## Deriving 6-month forward rates, Financial Management

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Using details from table 8, let us compute the 6-month forward rate. Simple arbitrage principle, like the one used to compute the spot rates are used in this process.

For example, let us consider an investor who has 1-year investment horizon and has two alternatives, (i) to buy a 1-year T-bill or (ii) to buy a 6-month T-bill; and when it matures after six months to buy one more 6-month T-bill. If both investments have the same cash flows and carry the same risk, then they will have same value. The investor will be indifferent towards the two alternatives if both of them produce same returns in the 1-year investment horizon. But, to compare both the options, the investor needs to know the forward rate on the 6-month Treasury bill to calculate the yield available on a 6-month treasury bill that will be purchased six months from now. Using the 6-month and 1-year Treasury bill spot rate, the six month forward rate on a 6-month treasury bill can be equated.

Let us now see how to determine the forward rate. Assume that an investor purchases a six month T-bill for \$X. The value of the investment at the end of six months would be:

X (1 + y1)

Where,

y1 = One-half the Bond-Equivalent Yield (BEY) of the theoretical
6-month spot rate.

Let us say f represents one-half the forward rate on a 6-month treasury bill available six months from now. The future returns that the investor would be receiving on his investment one year from now if he reinvests his investment by purchasing a six month treasury bill at the end of first six months, would be:

X (1 + y1) (1 + f)

If we consider the alternative investment in 1-year T-bill and we assume that y2 represents one-half the BEY of the theoretical 1-year spot rate, then the total value of the investment at the end of one year would be:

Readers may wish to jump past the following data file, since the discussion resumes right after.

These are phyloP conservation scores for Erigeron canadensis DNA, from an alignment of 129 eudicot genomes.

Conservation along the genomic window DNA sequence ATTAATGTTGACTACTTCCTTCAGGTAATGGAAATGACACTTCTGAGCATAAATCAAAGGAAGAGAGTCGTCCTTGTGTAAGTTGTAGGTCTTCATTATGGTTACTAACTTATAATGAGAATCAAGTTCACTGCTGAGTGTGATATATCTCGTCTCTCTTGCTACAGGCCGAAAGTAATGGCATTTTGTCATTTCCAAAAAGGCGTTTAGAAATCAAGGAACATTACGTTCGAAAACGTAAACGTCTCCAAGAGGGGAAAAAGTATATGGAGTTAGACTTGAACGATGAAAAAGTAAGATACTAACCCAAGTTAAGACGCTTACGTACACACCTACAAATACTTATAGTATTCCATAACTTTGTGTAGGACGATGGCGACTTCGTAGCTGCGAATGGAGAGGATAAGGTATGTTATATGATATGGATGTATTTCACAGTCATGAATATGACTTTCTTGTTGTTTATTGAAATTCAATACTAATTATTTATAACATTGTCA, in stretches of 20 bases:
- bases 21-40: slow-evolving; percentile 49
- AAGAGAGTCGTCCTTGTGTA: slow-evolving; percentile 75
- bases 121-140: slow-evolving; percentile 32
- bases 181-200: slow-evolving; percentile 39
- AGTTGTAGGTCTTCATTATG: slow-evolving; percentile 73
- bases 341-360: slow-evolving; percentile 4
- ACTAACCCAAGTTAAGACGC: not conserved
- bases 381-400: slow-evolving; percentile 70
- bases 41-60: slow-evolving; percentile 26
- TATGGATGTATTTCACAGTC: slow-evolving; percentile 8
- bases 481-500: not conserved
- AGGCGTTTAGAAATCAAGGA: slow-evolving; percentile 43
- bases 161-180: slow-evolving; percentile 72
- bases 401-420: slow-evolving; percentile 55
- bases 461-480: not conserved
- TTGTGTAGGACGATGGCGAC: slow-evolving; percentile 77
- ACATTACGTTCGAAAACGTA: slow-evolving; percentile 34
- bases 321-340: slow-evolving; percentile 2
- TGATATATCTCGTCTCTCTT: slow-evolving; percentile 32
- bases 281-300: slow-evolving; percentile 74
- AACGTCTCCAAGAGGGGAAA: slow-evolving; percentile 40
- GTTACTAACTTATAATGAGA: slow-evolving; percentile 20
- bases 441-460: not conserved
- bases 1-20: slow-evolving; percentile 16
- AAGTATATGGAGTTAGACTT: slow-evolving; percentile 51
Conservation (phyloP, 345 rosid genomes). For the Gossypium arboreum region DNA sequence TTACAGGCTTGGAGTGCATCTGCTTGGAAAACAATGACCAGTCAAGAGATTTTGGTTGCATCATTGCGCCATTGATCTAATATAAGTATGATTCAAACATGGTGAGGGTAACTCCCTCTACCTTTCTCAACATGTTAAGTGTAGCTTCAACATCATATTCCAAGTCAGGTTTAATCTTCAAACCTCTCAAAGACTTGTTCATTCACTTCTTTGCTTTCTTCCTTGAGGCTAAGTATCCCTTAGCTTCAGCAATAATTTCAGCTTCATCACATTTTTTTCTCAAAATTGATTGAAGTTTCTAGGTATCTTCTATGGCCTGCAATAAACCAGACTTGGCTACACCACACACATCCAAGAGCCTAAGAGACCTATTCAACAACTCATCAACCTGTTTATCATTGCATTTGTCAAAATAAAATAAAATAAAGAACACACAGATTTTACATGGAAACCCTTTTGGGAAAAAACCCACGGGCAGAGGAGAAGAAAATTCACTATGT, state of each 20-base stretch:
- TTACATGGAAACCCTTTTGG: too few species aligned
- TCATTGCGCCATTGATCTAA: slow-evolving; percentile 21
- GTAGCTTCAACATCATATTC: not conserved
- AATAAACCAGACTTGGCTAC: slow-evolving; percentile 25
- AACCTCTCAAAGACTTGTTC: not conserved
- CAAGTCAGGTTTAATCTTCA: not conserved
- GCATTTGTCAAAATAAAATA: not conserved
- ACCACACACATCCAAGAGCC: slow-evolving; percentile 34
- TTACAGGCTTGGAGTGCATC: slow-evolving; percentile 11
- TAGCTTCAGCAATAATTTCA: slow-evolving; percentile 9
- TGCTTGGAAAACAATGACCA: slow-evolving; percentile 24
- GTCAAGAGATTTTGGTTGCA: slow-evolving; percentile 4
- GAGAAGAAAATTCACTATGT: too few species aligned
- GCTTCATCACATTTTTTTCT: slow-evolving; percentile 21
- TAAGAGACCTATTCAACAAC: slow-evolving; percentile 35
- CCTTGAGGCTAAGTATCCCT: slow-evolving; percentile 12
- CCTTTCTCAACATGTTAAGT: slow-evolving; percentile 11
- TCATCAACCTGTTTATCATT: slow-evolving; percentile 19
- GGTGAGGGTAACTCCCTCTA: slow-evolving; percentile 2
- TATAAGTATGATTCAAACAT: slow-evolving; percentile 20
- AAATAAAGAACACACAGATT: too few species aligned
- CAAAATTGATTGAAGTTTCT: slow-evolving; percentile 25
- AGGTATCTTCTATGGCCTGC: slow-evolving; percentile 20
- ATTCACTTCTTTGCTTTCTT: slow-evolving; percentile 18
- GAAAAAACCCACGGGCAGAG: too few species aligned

X (1 + y2)2

We know that the investor will be indifferent towards the two alternatives if he receives the same return. We can represent it with the help of following equations,

X (1 + y1) (1 + f) = X (1 + y2)2

Solving for f, Now using the theoretical spot rates given in table 8, the 6-month and the 1-year
T-bill spot rate would be:

6-month bill spot rate = 0.0400, so y1 = \$1.0200.

1-year bill spot rate = 0.0420, so y2 = \$0.0210.

Substituting the values in equation (1) we get: So, the six month forward rate six months form now will be 4.4% (2.2% x 2) BEY. Now let us verify the values determined.  If \$X is invested in the 6-month T-Bill at 2% and the proceeds are then reinvested for six months at the 6-month forward rate of 2.2% then the total return form this option would be,

X(1.0200) x (1.0220) = 1.04244X

Now, if we invest the same amount i.e., \$X in 1-year T-bill at one half the
1-year rate, 1.02105%, then return from this option would be,

X (1.0210)2 = 1.04244 X

In a similar manner, 6 month forward rate beginning at any time period in the future can be calculated.  The notation we use to indicate 6-month forward rates is 1fm. In this, sub script 1 represents a 1-period (6-month) rate and subscript m represents the period beginning m period form now. When m is zero, then it represents current rate. Therefore, the first six months forward (1fm) rate is simply the current six month forward rate (y1).  The formula to determine a six month forward rate is: #### Leverage, what is the meaning of market feasibility? What are its different...

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